“I know I catch more fish by downsizing,” he said. “Rather than throwing a 1/2-ounce spinnerbait, I throw a 1/4, and rather than pitching a 1/2-ounce jig, I throw a 1/4. It’s the same with soft plastics. I like smaller worms and small crawfish like the Zoom Speed Craw.”

According to Pittman, the large lures come more into play in the pits. These backwater lakes have deep points and ledges on which the bass position during the day, and he compares fishing these places to fishing deep points or channel ledges on a large man-made reservoir.

“Having grown up in Central Louisiana around reservoirs, I know that sometimes you need a big bait to attract the big bass that live on this kind of structure,” he said. “In Pool 1, you can catch a big fish or two by working this kind of structure with a deep-diving crankbait like a Norman DD22 or by Carolina rigging a 10-inch worm. This is the closest thing to reservoir fishing that we have in this part of the state.”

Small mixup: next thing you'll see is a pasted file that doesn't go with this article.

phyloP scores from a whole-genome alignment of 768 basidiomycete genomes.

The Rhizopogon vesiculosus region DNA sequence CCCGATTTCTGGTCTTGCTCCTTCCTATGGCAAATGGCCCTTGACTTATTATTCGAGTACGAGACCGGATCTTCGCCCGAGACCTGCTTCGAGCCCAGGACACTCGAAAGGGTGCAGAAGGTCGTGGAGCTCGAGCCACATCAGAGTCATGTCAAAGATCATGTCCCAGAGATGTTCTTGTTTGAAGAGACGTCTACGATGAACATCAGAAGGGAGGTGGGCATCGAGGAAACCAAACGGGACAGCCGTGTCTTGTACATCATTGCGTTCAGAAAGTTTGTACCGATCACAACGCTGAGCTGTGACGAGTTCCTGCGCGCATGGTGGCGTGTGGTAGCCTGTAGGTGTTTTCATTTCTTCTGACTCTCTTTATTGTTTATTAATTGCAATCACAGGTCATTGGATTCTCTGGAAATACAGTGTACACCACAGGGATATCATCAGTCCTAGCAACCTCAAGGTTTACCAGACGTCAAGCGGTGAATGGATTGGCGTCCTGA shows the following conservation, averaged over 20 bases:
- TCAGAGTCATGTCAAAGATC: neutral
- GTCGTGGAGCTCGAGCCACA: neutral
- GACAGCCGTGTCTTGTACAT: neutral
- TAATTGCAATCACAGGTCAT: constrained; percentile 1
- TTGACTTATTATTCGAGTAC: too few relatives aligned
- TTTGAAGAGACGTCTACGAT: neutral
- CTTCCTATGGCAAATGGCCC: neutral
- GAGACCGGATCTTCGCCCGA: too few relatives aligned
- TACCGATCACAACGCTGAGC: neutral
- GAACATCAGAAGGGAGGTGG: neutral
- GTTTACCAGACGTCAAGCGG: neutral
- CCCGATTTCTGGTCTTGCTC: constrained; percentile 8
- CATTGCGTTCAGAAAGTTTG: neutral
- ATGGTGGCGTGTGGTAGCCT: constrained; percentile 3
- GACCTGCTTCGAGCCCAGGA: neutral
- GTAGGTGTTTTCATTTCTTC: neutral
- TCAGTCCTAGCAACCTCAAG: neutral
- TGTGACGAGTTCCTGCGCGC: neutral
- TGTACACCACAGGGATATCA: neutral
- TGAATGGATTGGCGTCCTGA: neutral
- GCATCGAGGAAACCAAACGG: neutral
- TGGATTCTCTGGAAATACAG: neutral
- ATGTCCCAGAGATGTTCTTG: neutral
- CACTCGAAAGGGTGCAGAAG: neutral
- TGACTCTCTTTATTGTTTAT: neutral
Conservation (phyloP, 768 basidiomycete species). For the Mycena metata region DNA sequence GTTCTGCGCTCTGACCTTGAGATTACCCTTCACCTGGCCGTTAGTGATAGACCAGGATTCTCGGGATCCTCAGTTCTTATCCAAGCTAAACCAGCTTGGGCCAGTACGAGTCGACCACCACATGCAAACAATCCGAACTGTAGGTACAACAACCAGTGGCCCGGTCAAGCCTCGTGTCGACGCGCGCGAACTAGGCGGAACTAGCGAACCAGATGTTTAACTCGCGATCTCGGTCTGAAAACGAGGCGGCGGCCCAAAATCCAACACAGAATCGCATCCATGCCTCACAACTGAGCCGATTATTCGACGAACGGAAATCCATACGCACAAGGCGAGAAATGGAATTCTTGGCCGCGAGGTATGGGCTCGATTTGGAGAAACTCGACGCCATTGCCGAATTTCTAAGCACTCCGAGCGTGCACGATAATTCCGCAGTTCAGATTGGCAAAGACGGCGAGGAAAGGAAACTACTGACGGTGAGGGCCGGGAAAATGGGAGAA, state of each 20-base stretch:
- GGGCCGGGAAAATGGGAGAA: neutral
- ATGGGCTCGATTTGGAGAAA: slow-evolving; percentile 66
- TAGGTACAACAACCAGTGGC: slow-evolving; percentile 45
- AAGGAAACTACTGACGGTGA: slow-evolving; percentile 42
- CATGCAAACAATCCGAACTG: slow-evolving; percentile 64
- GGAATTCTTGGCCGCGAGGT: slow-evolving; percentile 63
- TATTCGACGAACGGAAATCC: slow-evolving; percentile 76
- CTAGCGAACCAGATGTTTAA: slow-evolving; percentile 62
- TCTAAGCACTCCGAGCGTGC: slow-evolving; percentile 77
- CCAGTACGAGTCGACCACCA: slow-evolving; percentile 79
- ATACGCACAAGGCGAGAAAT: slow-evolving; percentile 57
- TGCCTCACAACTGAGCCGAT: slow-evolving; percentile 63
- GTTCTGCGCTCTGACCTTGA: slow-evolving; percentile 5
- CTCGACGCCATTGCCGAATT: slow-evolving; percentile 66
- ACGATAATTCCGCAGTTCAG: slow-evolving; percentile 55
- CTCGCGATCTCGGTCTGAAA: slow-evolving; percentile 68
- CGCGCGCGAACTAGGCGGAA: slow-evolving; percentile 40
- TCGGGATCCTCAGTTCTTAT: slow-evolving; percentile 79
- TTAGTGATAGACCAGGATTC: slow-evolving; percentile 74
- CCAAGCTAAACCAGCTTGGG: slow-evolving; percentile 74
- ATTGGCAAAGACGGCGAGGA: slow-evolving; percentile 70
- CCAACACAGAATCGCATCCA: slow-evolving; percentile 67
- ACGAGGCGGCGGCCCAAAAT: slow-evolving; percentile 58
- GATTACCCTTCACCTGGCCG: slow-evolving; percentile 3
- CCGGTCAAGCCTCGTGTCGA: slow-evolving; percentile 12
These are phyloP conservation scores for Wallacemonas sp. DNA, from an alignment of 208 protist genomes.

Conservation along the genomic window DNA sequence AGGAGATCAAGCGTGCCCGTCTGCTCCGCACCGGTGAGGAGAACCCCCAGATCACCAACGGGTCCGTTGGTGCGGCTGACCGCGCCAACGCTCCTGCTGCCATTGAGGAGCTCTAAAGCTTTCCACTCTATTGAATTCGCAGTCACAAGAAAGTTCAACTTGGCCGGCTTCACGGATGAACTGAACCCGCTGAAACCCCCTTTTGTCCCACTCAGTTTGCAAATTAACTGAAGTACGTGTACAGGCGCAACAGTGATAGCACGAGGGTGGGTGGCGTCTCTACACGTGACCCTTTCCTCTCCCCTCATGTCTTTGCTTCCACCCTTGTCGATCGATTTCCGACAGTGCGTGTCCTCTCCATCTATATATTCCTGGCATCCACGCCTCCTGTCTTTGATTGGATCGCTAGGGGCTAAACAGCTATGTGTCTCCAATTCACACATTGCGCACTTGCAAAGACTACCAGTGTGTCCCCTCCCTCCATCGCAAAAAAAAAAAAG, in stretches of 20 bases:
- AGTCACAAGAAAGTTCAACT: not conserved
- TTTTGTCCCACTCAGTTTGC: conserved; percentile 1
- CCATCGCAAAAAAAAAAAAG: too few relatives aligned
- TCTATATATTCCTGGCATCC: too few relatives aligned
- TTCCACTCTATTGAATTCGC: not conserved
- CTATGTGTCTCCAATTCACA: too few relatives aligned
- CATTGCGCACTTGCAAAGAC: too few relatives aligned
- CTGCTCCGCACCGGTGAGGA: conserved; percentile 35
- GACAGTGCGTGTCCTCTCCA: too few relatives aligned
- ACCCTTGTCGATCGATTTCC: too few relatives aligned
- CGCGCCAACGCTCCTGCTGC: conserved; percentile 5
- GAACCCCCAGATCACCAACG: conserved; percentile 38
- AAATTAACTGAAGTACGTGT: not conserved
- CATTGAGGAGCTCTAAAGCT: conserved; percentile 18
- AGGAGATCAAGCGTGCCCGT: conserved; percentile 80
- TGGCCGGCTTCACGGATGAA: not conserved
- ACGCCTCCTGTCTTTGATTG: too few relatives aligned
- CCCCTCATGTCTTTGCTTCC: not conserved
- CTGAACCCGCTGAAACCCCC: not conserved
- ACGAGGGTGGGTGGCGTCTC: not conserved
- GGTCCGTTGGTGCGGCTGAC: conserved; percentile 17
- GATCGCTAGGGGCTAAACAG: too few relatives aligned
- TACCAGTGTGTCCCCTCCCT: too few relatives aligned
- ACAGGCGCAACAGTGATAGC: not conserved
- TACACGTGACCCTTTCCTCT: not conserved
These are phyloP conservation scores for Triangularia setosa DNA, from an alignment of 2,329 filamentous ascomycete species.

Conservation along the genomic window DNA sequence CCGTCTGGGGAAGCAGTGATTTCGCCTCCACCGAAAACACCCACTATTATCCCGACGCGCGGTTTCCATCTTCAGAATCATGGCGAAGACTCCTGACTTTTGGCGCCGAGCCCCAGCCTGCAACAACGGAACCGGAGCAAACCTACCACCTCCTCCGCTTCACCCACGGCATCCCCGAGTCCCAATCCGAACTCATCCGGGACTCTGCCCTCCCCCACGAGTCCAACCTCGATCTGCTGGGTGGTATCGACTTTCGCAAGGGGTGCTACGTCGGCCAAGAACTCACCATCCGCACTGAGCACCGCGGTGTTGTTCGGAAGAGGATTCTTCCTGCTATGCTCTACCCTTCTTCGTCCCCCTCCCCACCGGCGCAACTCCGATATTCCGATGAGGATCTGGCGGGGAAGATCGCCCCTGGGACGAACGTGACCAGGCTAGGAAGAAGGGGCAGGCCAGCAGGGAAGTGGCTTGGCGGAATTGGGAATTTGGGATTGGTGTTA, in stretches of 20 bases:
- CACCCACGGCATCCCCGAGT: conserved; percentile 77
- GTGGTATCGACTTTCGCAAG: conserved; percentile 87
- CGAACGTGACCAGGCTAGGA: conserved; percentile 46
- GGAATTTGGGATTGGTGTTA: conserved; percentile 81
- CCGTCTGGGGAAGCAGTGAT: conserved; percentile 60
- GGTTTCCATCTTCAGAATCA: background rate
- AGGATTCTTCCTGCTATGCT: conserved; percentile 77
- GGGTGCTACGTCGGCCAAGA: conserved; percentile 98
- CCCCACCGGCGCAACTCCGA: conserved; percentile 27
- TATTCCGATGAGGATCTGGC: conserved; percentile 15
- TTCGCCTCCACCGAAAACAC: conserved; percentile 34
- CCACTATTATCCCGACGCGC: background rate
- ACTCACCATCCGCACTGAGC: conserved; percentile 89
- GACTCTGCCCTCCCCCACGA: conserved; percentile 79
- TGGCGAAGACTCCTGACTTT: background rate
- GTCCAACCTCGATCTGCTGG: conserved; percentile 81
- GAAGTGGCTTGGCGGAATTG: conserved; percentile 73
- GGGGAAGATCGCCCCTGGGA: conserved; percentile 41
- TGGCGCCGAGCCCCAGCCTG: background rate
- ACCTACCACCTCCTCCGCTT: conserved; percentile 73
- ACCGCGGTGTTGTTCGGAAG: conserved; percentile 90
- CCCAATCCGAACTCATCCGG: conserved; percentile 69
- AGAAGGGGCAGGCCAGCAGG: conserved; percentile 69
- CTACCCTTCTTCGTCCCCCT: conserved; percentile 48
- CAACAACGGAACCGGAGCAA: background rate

Becky Lake is an entirely different ball game. Pittman said the maze of cypress trees and vegetation scares off some anglers. Those who go in after the fish, though, are often rewarded with some good fish.

Grass and cypress-tree patterns dominate in Becky Lake, and anglers often fare well on topwater frogs like the Ribbit and Zoom Horny Toad, buzz baits, Senkos and Flukes. Punching jigs and streamlined soft plastics with heavy weights through the matted vegetation also produces for those willing to work at getting their lures below the visible mat.

Moving north to Pool 2, Pittman and Hartzog said the fishing tends to get a little tougher. While the canal remains similar, the lack of backwaters and the presence of the Bogue Chitto River opens up an entirely different situation.

“It’s been a while since I’ve fished this pool,” Hartzog admitted. “There aren’t many tournaments that go out of there from what I know, and it definitely doesn’t look as good as Pool 1 or Pool 3 in my opinion.”

Hartzog said one of the most productive techniques in Pool 2 is to fish a shad or chartreuse/blue 200 Series Bandit crankbait on the sandbars in the stretch between where the Bogue Chitto comes into the pool and where it goes over the sill.

“The one thing you do have in Pool 2 is the ability to go up the Bogue Chitto,” Pittman added. “This turns into strictly a river fishing deal with productive patterns being pitching jigs to bluff banks and into cuts and paralleling the bluff banks with a crankbait.”